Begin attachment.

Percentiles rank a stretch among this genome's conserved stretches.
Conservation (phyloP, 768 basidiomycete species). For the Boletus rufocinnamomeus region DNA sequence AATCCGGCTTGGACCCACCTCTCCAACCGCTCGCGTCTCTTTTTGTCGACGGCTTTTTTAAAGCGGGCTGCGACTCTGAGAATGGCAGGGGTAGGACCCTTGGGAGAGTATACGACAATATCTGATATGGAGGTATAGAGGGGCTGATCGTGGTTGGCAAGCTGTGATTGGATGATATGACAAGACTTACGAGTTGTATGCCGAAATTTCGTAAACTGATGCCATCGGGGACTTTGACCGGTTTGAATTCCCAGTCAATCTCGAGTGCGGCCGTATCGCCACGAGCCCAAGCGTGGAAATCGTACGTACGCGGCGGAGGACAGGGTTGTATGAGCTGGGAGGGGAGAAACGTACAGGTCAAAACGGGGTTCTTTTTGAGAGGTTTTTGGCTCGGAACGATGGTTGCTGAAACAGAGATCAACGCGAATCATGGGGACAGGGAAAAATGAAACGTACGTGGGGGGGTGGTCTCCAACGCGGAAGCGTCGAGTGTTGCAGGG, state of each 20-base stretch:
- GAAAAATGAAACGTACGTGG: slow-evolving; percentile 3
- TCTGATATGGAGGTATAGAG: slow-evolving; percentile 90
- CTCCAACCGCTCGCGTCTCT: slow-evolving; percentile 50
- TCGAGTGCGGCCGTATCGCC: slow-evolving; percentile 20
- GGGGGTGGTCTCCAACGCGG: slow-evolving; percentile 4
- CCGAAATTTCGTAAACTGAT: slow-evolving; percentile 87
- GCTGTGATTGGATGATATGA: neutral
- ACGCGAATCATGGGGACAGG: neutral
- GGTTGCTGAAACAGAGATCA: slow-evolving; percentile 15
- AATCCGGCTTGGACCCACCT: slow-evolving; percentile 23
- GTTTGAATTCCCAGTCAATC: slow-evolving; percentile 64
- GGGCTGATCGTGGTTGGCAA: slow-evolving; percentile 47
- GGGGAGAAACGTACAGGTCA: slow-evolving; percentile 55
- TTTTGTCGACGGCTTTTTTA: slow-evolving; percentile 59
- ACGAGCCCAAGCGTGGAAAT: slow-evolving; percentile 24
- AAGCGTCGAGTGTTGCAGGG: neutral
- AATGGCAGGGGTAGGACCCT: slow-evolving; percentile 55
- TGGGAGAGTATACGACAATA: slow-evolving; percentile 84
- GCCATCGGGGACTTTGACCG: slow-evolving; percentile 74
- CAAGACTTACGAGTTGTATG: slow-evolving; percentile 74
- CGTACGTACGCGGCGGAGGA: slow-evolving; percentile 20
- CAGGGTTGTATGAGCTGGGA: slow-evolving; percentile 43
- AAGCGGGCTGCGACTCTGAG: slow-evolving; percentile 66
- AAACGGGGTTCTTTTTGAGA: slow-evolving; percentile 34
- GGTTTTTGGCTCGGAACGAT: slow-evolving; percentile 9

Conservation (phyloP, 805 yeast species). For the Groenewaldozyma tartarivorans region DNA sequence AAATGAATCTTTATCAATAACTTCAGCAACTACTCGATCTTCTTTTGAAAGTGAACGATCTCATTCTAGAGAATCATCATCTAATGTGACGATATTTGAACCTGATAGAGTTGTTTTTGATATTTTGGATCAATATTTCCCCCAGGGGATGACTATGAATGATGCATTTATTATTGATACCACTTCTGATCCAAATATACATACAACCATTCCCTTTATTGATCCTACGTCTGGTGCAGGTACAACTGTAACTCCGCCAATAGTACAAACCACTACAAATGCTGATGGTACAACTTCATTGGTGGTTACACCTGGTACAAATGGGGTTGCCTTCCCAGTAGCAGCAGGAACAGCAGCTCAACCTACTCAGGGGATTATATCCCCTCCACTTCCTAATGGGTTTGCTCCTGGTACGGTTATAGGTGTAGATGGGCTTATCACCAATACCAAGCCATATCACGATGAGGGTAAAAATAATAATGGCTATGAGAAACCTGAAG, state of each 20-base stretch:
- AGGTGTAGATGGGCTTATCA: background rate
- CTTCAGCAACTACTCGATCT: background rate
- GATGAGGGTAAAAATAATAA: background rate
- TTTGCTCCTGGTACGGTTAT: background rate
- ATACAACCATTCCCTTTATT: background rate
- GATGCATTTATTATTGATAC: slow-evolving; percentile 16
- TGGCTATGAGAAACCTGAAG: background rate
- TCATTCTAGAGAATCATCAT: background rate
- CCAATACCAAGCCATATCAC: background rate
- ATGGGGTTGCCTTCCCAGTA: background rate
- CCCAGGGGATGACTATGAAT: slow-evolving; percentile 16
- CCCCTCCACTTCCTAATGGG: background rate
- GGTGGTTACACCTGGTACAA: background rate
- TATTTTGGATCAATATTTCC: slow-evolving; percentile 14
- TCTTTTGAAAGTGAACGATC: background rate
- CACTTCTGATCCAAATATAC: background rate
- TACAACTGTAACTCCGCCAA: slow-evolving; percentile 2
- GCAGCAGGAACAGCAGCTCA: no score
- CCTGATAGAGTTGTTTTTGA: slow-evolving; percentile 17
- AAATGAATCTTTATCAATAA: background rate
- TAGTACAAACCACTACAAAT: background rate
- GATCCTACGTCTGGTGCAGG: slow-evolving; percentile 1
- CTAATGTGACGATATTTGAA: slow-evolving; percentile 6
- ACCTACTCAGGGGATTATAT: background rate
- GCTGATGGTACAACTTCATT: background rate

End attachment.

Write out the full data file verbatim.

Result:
Percentiles rank a stretch among this genome's conserved stretches.
Conservation (phyloP, 768 basidiomycete species). For the Boletus rufocinnamomeus region DNA sequence AATCCGGCTTGGACCCACCTCTCCAACCGCTCGCGTCTCTTTTTGTCGACGGCTTTTTTAAAGCGGGCTGCGACTCTGAGAATGGCAGGGGTAGGACCCTTGGGAGAGTATACGACAATATCTGATATGGAGGTATAGAGGGGCTGATCGTGGTTGGCAAGCTGTGATTGGATGATATGACAAGACTTACGAGTTGTATGCCGAAATTTCGTAAACTGATGCCATCGGGGACTTTGACCGGTTTGAATTCCCAGTCAATCTCGAGTGCGGCCGTATCGCCACGAGCCCAAGCGTGGAAATCGTACGTACGCGGCGGAGGACAGGGTTGTATGAGCTGGGAGGGGAGAAACGTACAGGTCAAAACGGGGTTCTTTTTGAGAGGTTTTTGGCTCGGAACGATGGTTGCTGAAACAGAGATCAACGCGAATCATGGGGACAGGGAAAAATGAAACGTACGTGGGGGGGTGGTCTCCAACGCGGAAGCGTCGAGTGTTGCAGGG, state of each 20-base stretch:
- GAAAAATGAAACGTACGTGG: slow-evolving; percentile 3
- TCTGATATGGAGGTATAGAG: slow-evolving; percentile 90
- CTCCAACCGCTCGCGTCTCT: slow-evolving; percentile 50
- TCGAGTGCGGCCGTATCGCC: slow-evolving; percentile 20
- GGGGGTGGTCTCCAACGCGG: slow-evolving; percentile 4
- CCGAAATTTCGTAAACTGAT: slow-evolving; percentile 87
- GCTGTGATTGGATGATATGA: neutral
- ACGCGAATCATGGGGACAGG: neutral
- GGTTGCTGAAACAGAGATCA: slow-evolving; percentile 15
- AATCCGGCTTGGACCCACCT: slow-evolving; percentile 23
- GTTTGAATTCCCAGTCAATC: slow-evolving; percentile 64
- GGGCTGATCGTGGTTGGCAA: slow-evolving; percentile 47
- GGGGAGAAACGTACAGGTCA: slow-evolving; percentile 55
- TTTTGTCGACGGCTTTTTTA: slow-evolving; percentile 59
- ACGAGCCCAAGCGTGGAAAT: slow-evolving; percentile 24
- AAGCGTCGAGTGTTGCAGGG: neutral
- AATGGCAGGGGTAGGACCCT: slow-evolving; percentile 55
- TGGGAGAGTATACGACAATA: slow-evolving; percentile 84
- GCCATCGGGGACTTTGACCG: slow-evolving; percentile 74
- CAAGACTTACGAGTTGTATG: slow-evolving; percentile 74
- CGTACGTACGCGGCGGAGGA: slow-evolving; percentile 20
- CAGGGTTGTATGAGCTGGGA: slow-evolving; percentile 43
- AAGCGGGCTGCGACTCTGAG: slow-evolving; percentile 66
- AAACGGGGTTCTTTTTGAGA: slow-evolving; percentile 34
- GGTTTTTGGCTCGGAACGAT: slow-evolving; percentile 9

Conservation (phyloP, 805 yeast species). For the Groenewaldozyma tartarivorans region DNA sequence AAATGAATCTTTATCAATAACTTCAGCAACTACTCGATCTTCTTTTGAAAGTGAACGATCTCATTCTAGAGAATCATCATCTAATGTGACGATATTTGAACCTGATAGAGTTGTTTTTGATATTTTGGATCAATATTTCCCCCAGGGGATGACTATGAATGATGCATTTATTATTGATACCACTTCTGATCCAAATATACATACAACCATTCCCTTTATTGATCCTACGTCTGGTGCAGGTACAACTGTAACTCCGCCAATAGTACAAACCACTACAAATGCTGATGGTACAACTTCATTGGTGGTTACACCTGGTACAAATGGGGTTGCCTTCCCAGTAGCAGCAGGAACAGCAGCTCAACCTACTCAGGGGATTATATCCCCTCCACTTCCTAATGGGTTTGCTCCTGGTACGGTTATAGGTGTAGATGGGCTTATCACCAATACCAAGCCATATCACGATGAGGGTAAAAATAATAATGGCTATGAGAAACCTGAAG, state of each 20-base stretch:
- AGGTGTAGATGGGCTTATCA: background rate
- CTTCAGCAACTACTCGATCT: background rate
- GATGAGGGTAAAAATAATAA: background rate
- TTTGCTCCTGGTACGGTTAT: background rate
- ATACAACCATTCCCTTTATT: background rate
- GATGCATTTATTATTGATAC: slow-evolving; percentile 16
- TGGCTATGAGAAACCTGAAG: background rate
- TCATTCTAGAGAATCATCAT: background rate
- CCAATACCAAGCCATATCAC: background rate
- ATGGGGTTGCCTTCCCAGTA: background rate
- CCCAGGGGATGACTATGAAT: slow-evolving; percentile 16
- CCCCTCCACTTCCTAATGGG: background rate
- GGTGGTTACACCTGGTACAA: background rate
- TATTTTGGATCAATATTTCC: slow-evolving; percentile 14
- TCTTTTGAAAGTGAACGATC: background rate
- CACTTCTGATCCAAATATAC: background rate
- TACAACTGTAACTCCGCCAA: slow-evolving; percentile 2
- GCAGCAGGAACAGCAGCTCA: no score
- CCTGATAGAGTTGTTTTTGA: slow-evolving; percentile 17
- AAATGAATCTTTATCAATAA: background rate
- TAGTACAAACCACTACAAAT: background rate
- GATCCTACGTCTGGTGCAGG: slow-evolving; percentile 1
- CTAATGTGACGATATTTGAA: slow-evolving; percentile 6
- ACCTACTCAGGGGATTATAT: background rate
- GCTGATGGTACAACTTCATT: background rate